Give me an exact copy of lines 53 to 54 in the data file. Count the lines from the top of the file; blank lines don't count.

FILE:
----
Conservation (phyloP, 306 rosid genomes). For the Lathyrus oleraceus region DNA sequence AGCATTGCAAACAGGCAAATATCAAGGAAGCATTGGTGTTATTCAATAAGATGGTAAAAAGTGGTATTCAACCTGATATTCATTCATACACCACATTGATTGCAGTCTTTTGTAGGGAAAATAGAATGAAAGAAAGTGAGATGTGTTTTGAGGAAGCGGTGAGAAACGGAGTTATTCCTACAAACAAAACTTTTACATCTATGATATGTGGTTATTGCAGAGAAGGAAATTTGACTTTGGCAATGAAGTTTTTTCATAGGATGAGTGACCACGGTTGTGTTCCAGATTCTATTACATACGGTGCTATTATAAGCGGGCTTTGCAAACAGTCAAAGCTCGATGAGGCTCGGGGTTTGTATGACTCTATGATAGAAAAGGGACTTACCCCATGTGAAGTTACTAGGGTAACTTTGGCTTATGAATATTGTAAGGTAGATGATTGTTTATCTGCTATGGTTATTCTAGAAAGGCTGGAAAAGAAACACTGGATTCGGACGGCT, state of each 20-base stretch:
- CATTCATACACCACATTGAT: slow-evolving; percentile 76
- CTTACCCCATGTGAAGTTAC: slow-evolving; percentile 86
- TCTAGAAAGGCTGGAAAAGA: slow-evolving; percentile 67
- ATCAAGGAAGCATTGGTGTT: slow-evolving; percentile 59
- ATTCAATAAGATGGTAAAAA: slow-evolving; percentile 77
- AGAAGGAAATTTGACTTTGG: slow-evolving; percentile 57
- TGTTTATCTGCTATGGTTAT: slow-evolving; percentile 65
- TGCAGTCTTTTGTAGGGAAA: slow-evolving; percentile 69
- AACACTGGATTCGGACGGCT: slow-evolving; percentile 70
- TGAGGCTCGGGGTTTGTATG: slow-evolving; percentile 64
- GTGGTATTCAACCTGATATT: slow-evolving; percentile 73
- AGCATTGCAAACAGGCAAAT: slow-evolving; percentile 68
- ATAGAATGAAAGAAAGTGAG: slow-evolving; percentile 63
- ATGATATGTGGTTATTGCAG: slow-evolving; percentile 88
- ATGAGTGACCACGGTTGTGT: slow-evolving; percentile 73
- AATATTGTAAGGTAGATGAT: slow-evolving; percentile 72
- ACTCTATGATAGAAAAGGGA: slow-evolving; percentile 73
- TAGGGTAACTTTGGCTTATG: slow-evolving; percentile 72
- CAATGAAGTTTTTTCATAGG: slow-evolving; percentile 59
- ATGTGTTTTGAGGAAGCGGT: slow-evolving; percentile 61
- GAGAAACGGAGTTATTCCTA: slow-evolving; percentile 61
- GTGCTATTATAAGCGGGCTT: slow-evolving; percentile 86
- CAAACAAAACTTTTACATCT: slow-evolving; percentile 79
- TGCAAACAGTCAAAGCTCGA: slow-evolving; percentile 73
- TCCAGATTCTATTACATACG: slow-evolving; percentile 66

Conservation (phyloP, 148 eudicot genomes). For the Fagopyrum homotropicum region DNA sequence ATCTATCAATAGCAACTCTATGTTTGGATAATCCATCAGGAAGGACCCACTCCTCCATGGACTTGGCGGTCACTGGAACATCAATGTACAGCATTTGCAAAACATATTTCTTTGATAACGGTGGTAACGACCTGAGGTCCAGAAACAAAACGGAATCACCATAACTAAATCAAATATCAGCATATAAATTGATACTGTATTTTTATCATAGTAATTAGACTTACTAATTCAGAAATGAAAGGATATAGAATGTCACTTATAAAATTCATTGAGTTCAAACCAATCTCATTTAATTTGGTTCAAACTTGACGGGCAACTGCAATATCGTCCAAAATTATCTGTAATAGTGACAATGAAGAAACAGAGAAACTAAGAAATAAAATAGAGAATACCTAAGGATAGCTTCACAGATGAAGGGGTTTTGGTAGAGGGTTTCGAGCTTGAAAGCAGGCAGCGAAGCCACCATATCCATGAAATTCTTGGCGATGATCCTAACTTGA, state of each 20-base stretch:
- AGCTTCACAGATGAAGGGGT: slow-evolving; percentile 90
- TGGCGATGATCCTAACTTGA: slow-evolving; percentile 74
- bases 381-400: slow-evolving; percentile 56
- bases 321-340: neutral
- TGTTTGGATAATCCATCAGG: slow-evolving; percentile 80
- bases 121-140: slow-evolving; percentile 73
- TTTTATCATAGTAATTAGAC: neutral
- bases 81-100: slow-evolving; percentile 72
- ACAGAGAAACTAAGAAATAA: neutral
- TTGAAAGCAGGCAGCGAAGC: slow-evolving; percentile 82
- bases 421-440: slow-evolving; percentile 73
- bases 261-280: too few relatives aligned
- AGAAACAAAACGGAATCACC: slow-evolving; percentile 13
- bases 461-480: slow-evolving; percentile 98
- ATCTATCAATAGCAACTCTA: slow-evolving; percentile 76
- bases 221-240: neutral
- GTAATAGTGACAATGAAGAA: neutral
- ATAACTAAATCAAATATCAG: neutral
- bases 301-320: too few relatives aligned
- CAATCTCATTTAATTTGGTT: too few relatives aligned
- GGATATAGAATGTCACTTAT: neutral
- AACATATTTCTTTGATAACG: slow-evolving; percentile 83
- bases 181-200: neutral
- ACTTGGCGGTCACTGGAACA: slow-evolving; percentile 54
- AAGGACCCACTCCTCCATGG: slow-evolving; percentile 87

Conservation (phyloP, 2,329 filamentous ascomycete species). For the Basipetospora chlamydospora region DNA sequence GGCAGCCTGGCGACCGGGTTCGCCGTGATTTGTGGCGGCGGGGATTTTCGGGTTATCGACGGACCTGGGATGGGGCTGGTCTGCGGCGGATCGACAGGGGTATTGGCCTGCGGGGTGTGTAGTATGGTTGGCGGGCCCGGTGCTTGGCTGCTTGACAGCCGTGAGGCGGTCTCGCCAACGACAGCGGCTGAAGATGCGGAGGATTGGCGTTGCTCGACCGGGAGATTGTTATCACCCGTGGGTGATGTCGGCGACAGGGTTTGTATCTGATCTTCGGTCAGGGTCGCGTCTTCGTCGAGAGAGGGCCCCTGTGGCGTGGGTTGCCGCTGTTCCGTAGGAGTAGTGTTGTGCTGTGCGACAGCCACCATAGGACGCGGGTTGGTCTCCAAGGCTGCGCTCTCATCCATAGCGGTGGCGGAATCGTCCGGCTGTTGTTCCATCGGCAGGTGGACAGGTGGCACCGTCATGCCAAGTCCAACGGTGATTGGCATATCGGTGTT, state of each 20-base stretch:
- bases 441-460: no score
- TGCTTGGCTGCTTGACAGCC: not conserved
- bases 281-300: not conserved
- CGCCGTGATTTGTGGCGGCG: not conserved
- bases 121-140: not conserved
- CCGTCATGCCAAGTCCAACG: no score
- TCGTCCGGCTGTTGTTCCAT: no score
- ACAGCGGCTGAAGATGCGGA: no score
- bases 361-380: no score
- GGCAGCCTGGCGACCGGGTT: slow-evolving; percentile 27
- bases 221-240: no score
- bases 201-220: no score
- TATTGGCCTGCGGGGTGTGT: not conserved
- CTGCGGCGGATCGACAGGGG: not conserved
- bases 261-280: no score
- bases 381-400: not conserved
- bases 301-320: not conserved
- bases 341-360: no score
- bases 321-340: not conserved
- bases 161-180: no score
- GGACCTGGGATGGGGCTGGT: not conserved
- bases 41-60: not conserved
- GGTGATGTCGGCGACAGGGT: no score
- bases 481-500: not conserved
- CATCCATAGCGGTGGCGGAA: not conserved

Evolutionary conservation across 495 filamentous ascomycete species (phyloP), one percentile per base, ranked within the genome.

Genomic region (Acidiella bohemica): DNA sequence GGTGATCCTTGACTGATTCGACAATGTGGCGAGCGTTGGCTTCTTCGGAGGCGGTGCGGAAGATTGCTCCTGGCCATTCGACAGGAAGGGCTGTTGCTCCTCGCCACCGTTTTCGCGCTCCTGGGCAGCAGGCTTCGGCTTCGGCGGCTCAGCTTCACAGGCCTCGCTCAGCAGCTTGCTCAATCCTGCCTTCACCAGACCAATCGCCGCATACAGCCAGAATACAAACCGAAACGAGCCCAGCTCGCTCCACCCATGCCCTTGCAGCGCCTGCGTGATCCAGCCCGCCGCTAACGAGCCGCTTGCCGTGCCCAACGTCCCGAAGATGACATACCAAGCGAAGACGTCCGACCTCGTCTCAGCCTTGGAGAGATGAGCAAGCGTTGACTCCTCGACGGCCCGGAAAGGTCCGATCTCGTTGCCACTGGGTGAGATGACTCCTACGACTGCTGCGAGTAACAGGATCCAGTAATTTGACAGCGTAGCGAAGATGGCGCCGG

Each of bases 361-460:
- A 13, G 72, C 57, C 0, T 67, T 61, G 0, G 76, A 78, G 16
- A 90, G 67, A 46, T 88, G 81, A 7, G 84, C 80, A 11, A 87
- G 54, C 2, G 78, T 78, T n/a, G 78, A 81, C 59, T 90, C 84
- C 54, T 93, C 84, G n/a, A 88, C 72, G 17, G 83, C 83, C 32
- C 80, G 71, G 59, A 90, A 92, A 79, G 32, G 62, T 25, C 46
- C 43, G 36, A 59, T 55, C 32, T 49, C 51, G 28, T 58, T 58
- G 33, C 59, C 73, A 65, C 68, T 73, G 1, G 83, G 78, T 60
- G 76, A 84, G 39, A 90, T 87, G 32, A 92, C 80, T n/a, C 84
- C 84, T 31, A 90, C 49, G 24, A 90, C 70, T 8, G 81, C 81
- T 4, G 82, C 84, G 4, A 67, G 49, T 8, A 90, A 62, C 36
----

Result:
Conservation (phyloP, 2,329 filamentous ascomycete species). For the Basipetospora chlamydospora region DNA sequence GGCAGCCTGGCGACCGGGTTCGCCGTGATTTGTGGCGGCGGGGATTTTCGGGTTATCGACGGACCTGGGATGGGGCTGGTCTGCGGCGGATCGACAGGGGTATTGGCCTGCGGGGTGTGTAGTATGGTTGGCGGGCCCGGTGCTTGGCTGCTTGACAGCCGTGAGGCGGTCTCGCCAACGACAGCGGCTGAAGATGCGGAGGATTGGCGTTGCTCGACCGGGAGATTGTTATCACCCGTGGGTGATGTCGGCGACAGGGTTTGTATCTGATCTTCGGTCAGGGTCGCGTCTTCGTCGAGAGAGGGCCCCTGTGGCGTGGGTTGCCGCTGTTCCGTAGGAGTAGTGTTGTGCTGTGCGACAGCCACCATAGGACGCGGGTTGGTCTCCAAGGCTGCGCTCTCATCCATAGCGGTGGCGGAATCGTCCGGCTGTTGTTCCATCGGCAGGTGGACAGGTGGCACCGTCATGCCAAGTCCAACGGTGATTGGCATATCGGTGTT, state of each 20-base stretch:
- bases 441-460: no score